The Trump Doctrine and Globalization

Donald Trump's election presents an opportunity for American institutions -- business, universities, governments, non-profits -- to reexamine their own policies towards globalization and determine whether these need to be "rebooted."

For globalized U.S. citizens, the question is simple but the answer complex: "Even though I have thrived, the Trump election indicated scores of millions of fellow Americans have not."

For globalized companies (think Apple), the question is more complex: "Can I be an American company under President Trump's emerging new rules?"

For the country's leading universities, who have accepted more and more (full-paying) foreign students and fewer Americans, do they still want to be "global" if there's an increasing cost associated with that in terms of separation from resurgent "nativism" (the ugly word) or patriotism (the noble word)? Will they tack back to wanting to be more focused on being great American universities?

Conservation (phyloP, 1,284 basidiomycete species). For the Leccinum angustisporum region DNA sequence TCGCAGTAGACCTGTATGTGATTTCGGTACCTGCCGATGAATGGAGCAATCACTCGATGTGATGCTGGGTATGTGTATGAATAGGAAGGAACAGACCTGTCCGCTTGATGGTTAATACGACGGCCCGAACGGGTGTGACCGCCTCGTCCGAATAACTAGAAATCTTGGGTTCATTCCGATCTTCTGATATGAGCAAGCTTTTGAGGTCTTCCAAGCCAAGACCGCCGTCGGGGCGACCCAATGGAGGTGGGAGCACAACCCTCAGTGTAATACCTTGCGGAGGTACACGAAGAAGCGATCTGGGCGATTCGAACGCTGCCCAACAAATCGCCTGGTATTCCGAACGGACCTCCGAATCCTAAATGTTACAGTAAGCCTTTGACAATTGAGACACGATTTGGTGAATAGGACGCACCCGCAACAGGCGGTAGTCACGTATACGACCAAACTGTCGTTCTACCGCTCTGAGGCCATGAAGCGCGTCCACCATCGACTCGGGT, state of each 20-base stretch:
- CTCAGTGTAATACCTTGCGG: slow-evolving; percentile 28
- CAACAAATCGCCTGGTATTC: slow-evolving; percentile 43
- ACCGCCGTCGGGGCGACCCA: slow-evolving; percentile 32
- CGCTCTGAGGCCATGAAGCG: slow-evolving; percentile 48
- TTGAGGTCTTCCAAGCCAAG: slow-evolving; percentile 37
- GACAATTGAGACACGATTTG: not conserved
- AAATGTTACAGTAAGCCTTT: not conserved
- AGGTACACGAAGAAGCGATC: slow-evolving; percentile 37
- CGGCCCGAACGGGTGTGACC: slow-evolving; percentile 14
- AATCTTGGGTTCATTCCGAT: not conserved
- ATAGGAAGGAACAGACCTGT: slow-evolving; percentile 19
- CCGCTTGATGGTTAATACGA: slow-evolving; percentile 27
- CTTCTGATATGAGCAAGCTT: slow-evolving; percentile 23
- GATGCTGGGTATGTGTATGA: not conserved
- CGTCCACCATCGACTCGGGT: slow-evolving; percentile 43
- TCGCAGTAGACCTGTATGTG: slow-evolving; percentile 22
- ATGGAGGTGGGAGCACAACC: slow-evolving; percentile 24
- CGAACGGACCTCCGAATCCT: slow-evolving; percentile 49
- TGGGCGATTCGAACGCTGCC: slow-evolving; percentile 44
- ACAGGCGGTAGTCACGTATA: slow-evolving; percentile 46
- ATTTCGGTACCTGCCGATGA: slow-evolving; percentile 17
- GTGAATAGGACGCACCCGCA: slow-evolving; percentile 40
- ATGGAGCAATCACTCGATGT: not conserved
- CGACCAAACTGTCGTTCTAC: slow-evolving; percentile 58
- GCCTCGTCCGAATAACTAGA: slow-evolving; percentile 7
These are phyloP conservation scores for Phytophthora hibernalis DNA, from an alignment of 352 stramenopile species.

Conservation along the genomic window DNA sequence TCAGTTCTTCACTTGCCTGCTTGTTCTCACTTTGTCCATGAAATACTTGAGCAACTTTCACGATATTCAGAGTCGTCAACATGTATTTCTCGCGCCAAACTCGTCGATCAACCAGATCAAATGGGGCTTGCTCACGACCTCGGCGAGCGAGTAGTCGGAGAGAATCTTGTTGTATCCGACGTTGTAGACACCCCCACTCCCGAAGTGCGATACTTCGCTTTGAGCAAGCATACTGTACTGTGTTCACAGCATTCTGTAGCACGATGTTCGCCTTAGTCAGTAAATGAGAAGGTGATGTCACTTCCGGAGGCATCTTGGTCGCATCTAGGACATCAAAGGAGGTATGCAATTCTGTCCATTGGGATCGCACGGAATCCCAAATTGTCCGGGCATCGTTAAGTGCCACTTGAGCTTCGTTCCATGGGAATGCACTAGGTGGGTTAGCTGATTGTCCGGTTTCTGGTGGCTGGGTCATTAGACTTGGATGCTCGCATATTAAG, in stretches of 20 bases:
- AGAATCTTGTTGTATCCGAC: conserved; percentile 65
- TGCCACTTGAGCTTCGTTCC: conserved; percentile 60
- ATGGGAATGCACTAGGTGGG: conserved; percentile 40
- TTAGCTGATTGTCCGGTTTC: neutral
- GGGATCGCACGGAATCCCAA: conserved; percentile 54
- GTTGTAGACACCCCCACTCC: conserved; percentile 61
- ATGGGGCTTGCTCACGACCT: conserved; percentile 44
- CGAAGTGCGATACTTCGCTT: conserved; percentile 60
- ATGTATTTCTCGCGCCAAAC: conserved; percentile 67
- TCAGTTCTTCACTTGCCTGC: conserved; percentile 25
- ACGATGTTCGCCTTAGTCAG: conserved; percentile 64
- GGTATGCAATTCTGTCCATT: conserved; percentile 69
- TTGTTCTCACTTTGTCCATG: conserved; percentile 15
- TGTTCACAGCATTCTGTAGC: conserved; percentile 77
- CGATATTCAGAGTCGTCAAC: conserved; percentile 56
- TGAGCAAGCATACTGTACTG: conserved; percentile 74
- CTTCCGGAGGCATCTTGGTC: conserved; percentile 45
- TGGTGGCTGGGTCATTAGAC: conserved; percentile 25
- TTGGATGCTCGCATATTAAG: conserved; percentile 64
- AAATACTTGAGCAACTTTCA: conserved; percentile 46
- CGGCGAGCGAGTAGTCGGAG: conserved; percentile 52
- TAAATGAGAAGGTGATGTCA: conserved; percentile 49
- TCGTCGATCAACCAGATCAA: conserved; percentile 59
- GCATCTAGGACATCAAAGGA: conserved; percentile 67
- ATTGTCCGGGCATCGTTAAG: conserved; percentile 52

That's the American side of the story of disenchantment with globalization. There's also a lot of evidence for widespread worldwide disenchantment with globalization. The imposition of American culture, business, and politics has been resisted if not rejected by the representatives of the majority of the globe. Back in the early 1990s, when the Berlin Wall came down and the Soviet Union collapsed, political scientist Francis Fukuyama famously wrote that the end of the Cold War was "the end of history." It was a defining moment to be sure, but it was not the end of history. It's not unreasonable to say that the American model has been rejected by the Middle East, Russia and China. We are unwelcome neo-colonialists in many parts of Africa, Latin America and Asia.